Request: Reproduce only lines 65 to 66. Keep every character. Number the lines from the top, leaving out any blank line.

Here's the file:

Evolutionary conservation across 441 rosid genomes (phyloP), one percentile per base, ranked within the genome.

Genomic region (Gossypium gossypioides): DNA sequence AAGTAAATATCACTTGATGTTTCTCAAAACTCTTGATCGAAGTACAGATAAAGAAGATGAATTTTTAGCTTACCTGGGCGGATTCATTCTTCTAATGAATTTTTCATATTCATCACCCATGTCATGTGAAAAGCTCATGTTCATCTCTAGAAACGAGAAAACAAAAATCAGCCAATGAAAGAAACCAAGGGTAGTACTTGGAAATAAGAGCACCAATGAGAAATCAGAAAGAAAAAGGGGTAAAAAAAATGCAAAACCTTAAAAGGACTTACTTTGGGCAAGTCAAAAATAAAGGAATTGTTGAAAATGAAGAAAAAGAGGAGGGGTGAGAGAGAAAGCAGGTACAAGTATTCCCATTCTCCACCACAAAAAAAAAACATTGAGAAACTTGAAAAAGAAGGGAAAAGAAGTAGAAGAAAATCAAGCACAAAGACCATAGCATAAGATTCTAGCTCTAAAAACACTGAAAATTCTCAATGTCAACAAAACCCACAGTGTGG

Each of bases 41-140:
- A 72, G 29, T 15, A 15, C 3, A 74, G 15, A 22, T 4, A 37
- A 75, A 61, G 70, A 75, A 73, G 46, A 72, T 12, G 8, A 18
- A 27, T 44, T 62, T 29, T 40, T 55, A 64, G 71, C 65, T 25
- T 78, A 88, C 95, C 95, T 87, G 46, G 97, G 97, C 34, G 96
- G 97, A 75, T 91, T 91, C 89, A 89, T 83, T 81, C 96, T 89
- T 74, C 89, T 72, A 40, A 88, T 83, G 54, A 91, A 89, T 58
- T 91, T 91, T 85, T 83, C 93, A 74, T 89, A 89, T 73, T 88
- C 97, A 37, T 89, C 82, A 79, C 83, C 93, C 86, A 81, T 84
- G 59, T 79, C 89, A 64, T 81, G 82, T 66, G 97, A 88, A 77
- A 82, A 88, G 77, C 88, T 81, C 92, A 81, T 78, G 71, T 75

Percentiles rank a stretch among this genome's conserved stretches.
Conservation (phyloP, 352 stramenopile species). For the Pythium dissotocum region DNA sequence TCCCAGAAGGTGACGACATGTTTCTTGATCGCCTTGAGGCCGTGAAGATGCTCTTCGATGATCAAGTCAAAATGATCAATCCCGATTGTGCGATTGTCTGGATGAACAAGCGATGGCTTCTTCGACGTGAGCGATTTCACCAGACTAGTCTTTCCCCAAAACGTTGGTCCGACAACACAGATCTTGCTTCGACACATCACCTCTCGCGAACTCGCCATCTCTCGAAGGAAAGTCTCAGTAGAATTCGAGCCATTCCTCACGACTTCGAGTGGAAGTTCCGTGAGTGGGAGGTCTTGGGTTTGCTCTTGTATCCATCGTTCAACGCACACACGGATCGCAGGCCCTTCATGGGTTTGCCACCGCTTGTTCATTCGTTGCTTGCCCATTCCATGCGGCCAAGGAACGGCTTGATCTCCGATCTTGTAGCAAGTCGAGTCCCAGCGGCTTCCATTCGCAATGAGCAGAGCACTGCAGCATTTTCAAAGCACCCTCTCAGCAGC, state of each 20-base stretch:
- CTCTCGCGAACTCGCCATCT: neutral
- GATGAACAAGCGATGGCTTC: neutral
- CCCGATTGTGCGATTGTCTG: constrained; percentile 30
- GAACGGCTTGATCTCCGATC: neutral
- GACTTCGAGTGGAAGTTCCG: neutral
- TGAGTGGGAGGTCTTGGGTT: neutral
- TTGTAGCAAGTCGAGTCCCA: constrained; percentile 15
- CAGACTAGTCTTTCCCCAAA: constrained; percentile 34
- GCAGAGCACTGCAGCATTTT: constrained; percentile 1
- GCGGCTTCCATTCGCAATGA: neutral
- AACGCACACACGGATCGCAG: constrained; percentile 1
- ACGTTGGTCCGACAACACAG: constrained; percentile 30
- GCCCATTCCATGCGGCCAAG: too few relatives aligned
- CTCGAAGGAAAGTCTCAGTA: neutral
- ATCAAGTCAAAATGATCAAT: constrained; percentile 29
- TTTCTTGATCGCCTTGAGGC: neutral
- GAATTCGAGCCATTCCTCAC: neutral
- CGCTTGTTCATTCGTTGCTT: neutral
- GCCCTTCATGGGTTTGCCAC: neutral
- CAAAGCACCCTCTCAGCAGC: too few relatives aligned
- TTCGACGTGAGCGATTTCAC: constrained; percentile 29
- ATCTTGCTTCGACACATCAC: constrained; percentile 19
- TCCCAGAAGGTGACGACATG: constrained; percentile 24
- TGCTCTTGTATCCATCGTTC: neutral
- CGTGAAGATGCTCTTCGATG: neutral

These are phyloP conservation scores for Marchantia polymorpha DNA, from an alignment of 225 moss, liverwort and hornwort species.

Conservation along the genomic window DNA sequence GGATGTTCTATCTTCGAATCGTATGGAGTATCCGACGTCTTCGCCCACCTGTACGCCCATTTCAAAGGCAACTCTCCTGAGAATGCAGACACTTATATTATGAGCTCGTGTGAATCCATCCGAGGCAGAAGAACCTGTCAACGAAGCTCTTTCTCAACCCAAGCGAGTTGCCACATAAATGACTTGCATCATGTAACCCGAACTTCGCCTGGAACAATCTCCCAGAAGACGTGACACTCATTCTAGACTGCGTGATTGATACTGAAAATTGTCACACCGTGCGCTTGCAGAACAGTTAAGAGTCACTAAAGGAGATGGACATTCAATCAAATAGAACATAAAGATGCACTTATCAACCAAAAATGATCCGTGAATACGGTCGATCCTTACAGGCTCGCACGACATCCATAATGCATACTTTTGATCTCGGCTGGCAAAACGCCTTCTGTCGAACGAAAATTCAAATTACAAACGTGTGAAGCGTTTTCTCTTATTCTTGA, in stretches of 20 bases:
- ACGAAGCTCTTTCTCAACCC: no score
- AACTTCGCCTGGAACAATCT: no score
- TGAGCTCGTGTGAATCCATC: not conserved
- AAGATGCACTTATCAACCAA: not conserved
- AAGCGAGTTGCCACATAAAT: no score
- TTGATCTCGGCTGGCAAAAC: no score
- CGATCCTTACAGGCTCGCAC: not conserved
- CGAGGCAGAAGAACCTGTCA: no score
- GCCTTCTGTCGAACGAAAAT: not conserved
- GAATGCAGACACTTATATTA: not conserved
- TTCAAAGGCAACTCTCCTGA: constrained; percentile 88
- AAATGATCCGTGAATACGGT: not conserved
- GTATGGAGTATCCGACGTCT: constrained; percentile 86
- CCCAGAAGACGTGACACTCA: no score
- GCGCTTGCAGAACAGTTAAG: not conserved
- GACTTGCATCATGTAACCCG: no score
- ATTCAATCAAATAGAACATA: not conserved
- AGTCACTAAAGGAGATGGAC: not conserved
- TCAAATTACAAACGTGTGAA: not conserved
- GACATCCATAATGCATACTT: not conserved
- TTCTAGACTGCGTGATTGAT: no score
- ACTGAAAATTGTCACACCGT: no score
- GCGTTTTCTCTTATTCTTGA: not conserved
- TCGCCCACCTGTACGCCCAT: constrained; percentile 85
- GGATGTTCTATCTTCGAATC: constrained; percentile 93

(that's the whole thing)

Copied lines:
- GCGTTTTCTCTTATTCTTGA: not conserved
- TCGCCCACCTGTACGCCCAT: constrained; percentile 85